Tom, an area director for a growing non-profit in the Dallas Fort Worth area, always assumed their contractor had their back. After all they’d worked with the same company for the past 10 years on a wide range of renovation and new construction projects without issue.
It had always been a successful relationship and it was assumed that whatever documentation they might need somewhere down the line would be provided to them if they just asked.
The relationship had always been a good one, until it wasn’t.
It first started with a small crack in the foundation of their new auxiliary hall. “No big deal, we’ll take care of it,” the contractor had promised. And they did. Three months later the crack was not only back but it was bigger. This time it was causing some unusual buckling in the drywall just inside the doorway. Not something people expected to see in a new building.
Once again a repair was made but the problem came back. By the third repair, the board was asking questions as what might be causing the problem and were beginning to demand answers.
Tom realizing that they had next to no documentation on the project other than one set of plans provided by the architect began to ask more questions. He also began to ask the contractor for documentation for his files. The friendly relationship with the contractor seemed to cool almost over night. Suddenly phone calls weren’t returned, requests for information largely ignore then one day the contractor simply stopped even trying to communicate back to Tom’s request.
All the while the crack in their auxiliary building was growing bigger until one day someone tripped on the crack and became injured.
The small crack had grown into a big crack and an even bigger problem.
Three year later and nearly a $100,000 in legal fees and court costs the issue is no where closer to being resolved. The building is now vacant pending litigation. The contractor, the concrete supplier, the subcontractors, the architects and even the engineers all stopped talking to Tom or the board. They refused to share any written documentation or information that he and his team, as the owner, were entitled to.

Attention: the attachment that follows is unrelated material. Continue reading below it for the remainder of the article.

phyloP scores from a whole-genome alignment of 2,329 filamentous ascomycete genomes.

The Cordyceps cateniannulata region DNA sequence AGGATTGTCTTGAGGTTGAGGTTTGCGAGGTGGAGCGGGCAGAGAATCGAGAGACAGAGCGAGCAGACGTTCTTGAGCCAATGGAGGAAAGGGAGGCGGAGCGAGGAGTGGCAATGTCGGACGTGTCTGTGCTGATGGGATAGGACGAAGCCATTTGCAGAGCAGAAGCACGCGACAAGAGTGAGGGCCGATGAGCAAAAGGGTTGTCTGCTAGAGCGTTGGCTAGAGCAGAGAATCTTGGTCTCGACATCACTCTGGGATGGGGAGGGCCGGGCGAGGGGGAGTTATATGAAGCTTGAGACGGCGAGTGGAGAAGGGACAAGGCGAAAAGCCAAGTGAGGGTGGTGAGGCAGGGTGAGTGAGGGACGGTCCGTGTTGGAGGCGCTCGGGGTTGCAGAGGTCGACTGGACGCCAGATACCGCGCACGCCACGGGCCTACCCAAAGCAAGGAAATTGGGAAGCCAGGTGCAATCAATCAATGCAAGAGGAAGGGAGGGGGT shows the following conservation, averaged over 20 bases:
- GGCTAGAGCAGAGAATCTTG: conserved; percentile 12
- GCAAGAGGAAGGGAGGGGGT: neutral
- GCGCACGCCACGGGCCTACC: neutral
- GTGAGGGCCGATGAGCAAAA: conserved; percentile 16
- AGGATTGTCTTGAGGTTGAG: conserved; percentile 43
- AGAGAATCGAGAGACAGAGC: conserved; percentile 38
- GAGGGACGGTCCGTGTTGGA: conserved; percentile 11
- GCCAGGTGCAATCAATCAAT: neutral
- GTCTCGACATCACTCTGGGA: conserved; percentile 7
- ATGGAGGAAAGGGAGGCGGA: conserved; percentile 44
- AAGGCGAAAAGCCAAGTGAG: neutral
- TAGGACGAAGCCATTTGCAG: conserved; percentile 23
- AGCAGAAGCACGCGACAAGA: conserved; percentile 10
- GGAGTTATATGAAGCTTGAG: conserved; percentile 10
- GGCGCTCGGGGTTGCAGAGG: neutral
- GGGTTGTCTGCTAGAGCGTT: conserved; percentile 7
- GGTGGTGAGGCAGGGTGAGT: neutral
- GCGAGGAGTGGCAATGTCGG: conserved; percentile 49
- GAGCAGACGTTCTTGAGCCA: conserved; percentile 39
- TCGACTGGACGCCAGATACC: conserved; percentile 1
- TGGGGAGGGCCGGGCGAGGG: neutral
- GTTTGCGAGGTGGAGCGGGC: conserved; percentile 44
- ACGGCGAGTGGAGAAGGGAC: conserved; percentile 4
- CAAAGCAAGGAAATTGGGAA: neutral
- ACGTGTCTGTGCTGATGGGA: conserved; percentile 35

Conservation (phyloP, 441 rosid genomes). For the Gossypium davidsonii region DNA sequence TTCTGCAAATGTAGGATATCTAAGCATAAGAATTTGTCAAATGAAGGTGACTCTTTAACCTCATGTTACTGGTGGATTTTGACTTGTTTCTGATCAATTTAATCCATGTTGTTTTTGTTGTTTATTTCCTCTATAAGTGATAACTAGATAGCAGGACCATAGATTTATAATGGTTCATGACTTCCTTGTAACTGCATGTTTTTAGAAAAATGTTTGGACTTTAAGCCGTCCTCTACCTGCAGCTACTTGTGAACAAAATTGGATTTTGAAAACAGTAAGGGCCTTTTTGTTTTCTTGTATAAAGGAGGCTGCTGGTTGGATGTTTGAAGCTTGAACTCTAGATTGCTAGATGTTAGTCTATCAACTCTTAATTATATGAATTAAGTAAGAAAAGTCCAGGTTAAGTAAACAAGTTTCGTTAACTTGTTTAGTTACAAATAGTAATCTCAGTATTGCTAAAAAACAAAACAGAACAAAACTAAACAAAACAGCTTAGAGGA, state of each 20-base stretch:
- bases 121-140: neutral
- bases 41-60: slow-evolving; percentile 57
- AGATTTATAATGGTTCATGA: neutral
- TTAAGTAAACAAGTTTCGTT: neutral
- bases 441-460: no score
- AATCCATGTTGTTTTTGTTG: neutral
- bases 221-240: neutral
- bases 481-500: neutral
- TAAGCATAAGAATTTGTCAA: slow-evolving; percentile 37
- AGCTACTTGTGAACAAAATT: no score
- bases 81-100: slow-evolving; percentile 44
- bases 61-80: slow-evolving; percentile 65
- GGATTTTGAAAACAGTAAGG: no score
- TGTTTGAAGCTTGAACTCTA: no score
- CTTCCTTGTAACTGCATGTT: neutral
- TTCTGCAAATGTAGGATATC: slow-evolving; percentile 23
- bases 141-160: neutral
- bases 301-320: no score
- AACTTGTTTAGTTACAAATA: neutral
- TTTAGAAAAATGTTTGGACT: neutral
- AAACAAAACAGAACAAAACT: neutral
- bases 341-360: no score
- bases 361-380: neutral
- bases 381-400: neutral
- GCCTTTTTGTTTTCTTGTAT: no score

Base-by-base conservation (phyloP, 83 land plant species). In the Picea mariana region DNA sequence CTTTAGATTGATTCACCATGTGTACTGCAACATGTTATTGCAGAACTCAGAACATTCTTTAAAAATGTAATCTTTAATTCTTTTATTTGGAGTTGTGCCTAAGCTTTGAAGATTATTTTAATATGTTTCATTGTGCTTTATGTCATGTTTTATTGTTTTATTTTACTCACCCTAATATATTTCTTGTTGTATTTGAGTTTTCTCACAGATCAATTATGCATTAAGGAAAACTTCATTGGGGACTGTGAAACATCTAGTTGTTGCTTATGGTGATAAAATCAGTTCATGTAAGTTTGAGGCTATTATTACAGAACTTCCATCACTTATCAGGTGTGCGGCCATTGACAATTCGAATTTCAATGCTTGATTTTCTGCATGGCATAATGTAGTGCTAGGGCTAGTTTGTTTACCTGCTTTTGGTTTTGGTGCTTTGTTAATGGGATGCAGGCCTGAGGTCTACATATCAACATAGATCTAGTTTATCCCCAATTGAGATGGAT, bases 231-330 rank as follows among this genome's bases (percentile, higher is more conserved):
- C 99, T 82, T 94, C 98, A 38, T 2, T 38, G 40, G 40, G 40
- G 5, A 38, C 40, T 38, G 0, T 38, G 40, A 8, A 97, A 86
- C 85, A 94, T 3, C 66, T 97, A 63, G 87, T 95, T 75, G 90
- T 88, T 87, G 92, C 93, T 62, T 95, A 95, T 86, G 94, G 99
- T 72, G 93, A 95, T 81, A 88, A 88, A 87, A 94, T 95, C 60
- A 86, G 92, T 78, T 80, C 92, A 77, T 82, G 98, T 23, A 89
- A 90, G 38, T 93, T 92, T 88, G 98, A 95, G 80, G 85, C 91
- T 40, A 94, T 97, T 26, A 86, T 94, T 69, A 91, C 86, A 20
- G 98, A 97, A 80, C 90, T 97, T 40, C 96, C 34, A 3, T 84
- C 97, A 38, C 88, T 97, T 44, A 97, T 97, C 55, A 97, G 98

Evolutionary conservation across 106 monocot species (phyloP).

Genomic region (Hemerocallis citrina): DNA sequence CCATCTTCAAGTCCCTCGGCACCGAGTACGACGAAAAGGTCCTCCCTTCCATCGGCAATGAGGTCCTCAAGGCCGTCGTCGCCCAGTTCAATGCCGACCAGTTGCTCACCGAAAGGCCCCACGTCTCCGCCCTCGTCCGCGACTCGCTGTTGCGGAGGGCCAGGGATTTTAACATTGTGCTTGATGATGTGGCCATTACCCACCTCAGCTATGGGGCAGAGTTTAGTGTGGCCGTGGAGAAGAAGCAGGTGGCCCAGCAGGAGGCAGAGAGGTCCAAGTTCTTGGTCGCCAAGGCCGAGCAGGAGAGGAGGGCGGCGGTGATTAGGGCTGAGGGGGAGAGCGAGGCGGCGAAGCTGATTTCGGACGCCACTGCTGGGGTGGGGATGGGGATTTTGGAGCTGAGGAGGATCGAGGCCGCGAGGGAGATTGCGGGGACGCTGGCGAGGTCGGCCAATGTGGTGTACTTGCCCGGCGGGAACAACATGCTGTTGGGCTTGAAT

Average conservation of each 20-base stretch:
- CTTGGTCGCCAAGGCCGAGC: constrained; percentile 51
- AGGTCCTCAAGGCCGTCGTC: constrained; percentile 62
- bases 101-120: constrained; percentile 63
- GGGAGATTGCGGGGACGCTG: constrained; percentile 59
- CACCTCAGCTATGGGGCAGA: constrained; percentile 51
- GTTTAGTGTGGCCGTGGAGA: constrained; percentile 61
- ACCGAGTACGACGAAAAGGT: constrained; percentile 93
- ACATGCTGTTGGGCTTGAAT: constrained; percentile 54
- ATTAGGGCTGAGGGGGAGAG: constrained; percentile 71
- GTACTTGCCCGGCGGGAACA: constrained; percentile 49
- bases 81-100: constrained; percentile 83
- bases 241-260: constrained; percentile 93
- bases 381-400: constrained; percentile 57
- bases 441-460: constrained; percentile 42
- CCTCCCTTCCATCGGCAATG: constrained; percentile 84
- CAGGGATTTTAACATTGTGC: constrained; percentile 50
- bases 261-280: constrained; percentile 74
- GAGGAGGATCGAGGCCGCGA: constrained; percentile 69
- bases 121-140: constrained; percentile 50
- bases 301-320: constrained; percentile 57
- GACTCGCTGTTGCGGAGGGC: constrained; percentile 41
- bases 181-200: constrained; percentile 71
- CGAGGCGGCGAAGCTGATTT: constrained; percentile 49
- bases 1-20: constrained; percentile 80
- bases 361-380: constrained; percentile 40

An owner trusts the construction partners they select to take care of them. It has always been assumed that as an owner, the person writing the check for the construction, is entitled to all the information that goes into the project. Unfortunately that is not always the case. The contractor, architect and engineer all manage their information and construction data in their own environments with their own processes and tracking. The owner should be privileged to that information but in all honesty only receive what is self-selected by the stakeholders which is often sanitized to minimize questions from the owner.
When there’s no problems like a defect, warranty or need to pursue legal action that is fine for the owner. Most owners we know don’t want to rock the boat assuming everyone’s a professional and will do what is right. That’s the way it should work right?
However, when something comes up like an issue that may require enforcement or legal remedy, that’s when the owner is up a creek without an information paddle. Those partnerships the owner thought they had are gone as quickly as the last check they wrote to close out the construction project.
Over the course of the next few posts we’re going to explore why an owner should absolutely insist on using their own software no matter how big or small a construction project might be. We’ll discuss why it’s essential for owners to be actively involved in their project and diligent in their collection in every last bit of data on the project they are writing a check for. After all, it is their money that is going into the construction project, why shouldn’t they have all the data right?
Finally we’ll conclude with some final thoughts on how construction project management software can easily be introduced to a project team without feeling bad about asking every member of the construction team to use it. We’ll explore how to have the conversation with your project stakeholders and why it’s being required from the owner.
As an owner you walk away with the keys at the end of your construction project shouldn’t you walk away with all the data from your project too?
No need to answer that question, I think we both know the answer already.
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